Can I Smoke Marijuana in My Retirement Home?
Published on 7/20/21
The proliferation of states legalizing medical marijuana is nothing short of impressive. 36 states and four territories have now approved comprehensive and publicly available medical marijuana programs. One segment of the population that is taking advantage of the increasing legality is the elderly. Seniors were the fastest-growing cannabis demographic in the country a few years ago, with marijuana use among those 55 and older increasing by 53% between 2013 and 2014. An additional study published last year corroborated those facts by noting the dramatic increase in cannabis use by those over the age of 65 from 2015 to 2018.
Why Seniors Use Cannabis
With what we know about how cannabis can offer relief and treat the symptoms of such a wide range of ailments, it is no surprise that this segment of the population is getting on board with marijuana use. Pain (chronic or acute), inflammation, muscle loss, anxiety, insomnia, depression and lack of appetite are just a few of the issues that adults face later in life that can benefit from the cannabinoids found in marijuana. Cognitive illnesses like memory loss, dementia and Alzheimers disease can also be treated with cannabis. Many seniors take other types of medication that cause severe side effects that can be eased by cannabis use.
Cannabis and Federal Law
While legalization at the state level is progressing and the majority of states in the country have legalized marijuana in some capacity, the situation at the federal level remains archaic. Cannabis is still federally illegal and classified as a Schedule I narcotic, and the federal government has long been involved in the affairs of nursing homes from both regulatory and financial positions. Vast numbers of nursing homes receive money from the government and administrators are justifiably reluctant to do anything that could put funds they receive from programs like Medicare and Medicaid in jeopardy, even if they are located in states where marijuana is legal.
Some states are helping their elderly medical marijuana users by driving a protective wedge between the federal government and care facilities. In Massachusetts and other states around the country, the Department of Public Health now allows staff members at nursing homes, retirement homes, hospices, and other care facilities to register as medical marijuana caregivers so they can access and safely provide the medication for residents. In states where medical cannabis is legal, residents with prescriptions can technically use medical marijuana, but their facility might have rules that forbid its use on-premises.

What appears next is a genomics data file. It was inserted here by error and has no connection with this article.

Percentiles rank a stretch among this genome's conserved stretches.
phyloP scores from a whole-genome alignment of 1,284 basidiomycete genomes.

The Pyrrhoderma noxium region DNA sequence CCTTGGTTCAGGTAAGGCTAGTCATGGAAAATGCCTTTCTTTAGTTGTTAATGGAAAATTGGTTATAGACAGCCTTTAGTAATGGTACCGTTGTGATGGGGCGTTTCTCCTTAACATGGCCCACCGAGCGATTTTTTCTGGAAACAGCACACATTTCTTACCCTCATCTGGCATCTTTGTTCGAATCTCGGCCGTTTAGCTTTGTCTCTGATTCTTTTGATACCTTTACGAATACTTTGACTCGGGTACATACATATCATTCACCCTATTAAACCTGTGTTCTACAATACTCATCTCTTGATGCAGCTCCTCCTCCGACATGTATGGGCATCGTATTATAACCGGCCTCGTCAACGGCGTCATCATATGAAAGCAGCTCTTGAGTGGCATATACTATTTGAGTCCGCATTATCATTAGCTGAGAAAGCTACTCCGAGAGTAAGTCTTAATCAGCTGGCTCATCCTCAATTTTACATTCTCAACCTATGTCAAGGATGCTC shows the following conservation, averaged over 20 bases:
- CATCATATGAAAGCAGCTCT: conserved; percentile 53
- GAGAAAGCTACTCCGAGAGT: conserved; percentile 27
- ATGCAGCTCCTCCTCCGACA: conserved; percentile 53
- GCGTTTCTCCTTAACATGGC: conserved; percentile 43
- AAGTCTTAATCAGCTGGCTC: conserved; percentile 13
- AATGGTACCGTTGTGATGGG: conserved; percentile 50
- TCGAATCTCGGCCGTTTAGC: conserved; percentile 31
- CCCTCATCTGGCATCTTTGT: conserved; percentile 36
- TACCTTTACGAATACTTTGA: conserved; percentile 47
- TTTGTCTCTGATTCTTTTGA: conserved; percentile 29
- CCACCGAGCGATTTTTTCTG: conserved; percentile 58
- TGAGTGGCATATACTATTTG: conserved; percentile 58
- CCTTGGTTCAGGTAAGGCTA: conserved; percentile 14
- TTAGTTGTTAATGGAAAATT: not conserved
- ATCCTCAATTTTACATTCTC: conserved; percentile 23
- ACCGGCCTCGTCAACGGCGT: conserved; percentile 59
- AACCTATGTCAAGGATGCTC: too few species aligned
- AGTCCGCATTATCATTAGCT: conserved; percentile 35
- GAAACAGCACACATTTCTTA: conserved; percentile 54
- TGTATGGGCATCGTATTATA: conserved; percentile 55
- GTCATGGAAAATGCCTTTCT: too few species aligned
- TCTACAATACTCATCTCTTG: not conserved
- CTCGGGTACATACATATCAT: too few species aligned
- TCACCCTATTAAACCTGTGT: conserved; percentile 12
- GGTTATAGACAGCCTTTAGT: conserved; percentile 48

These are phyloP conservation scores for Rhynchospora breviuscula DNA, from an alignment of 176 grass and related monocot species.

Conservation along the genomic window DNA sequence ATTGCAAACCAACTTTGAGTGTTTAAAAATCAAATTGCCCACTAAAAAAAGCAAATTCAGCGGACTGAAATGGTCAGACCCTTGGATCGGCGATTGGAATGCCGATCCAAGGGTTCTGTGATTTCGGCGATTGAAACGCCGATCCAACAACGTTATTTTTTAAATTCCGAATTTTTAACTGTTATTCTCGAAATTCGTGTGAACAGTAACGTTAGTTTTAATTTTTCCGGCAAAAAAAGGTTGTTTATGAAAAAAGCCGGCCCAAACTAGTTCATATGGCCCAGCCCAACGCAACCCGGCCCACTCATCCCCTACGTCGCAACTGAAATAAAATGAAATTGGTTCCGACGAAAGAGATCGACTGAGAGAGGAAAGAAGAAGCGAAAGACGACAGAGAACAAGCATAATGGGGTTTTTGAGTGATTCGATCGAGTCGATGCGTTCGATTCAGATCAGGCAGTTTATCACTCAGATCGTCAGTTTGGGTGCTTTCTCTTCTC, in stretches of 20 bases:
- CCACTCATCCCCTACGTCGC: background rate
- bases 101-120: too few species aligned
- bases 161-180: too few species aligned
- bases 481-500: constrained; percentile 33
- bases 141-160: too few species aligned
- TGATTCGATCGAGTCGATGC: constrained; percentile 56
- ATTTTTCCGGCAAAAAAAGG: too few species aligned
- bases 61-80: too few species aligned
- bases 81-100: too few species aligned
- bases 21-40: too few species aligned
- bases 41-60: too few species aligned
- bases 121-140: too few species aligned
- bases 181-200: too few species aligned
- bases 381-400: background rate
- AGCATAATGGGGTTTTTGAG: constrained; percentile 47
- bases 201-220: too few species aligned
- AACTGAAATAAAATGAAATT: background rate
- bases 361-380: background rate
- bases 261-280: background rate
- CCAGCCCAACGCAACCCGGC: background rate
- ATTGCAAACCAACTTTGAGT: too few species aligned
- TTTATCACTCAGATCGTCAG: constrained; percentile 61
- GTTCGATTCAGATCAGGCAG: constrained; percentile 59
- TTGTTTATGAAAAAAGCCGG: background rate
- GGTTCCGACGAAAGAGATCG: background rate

Some retirement facilities, like The Hebrew Home of Riverdale, a skilled nursing facility just north of New York City, allows its residents to enjoy the benefits of medical cannabis, but its use is restricted to orally administered medication because it is a non-smoking facility. In order to remain compliant under federal law, the facility cannot purchase or store medical marijuana, but it does provide individualized lock boxes for residents to store their cannabis medicine. They must purchase their cannabis on their own from a state-certified dispensary. Residents who cannot travel use Skype for consultations and free delivery from a local dispensary.
Consuming Cannabis in a Care Facility
Most assisted living facilities have no-smoking policies that cover their entire campuses, so any smoking would have to be done discreetly, which could be dangerous. This is especially true for hospices and nursing homes that have elevated levels of medical care requiring oxygen and other flammable gasses on site.
Retirement communities are often less strict, and smoking cannabis in individual units or rooms is condoned. Smoking rooms or designated smoking areas still exist and may be used for smoking cannabis if the facility does not have any rules forbidding it. Some retirement homes even have cannabis clubs that meet regularly to discuss the latest trends and examine new products. Other retirement communities explicitly allow vaping in private rooms and outdoors. Vaping is perhaps the best way to enjoy marijuana in a retirement home if the act of inhaling is important to the patient in order to avoid a hallway full of cannabis smoke.
Edibles are also becoming more popular among the elderly due to their effectiveness and ease of use. Those who are able can cook with cannabis or make cannabis-infused drinks. Pills, sublingual tinctures, and cannabis oils are other options for seniors seeking relief from what ails them. They can easily be integrated into the normal prescription routines that the elderly must often follow.
Do you live in a retirement home and consume cannabis? How do you do it? Are there others in the facility who also find relief from medical marijuana? Share your situation in the comments section below!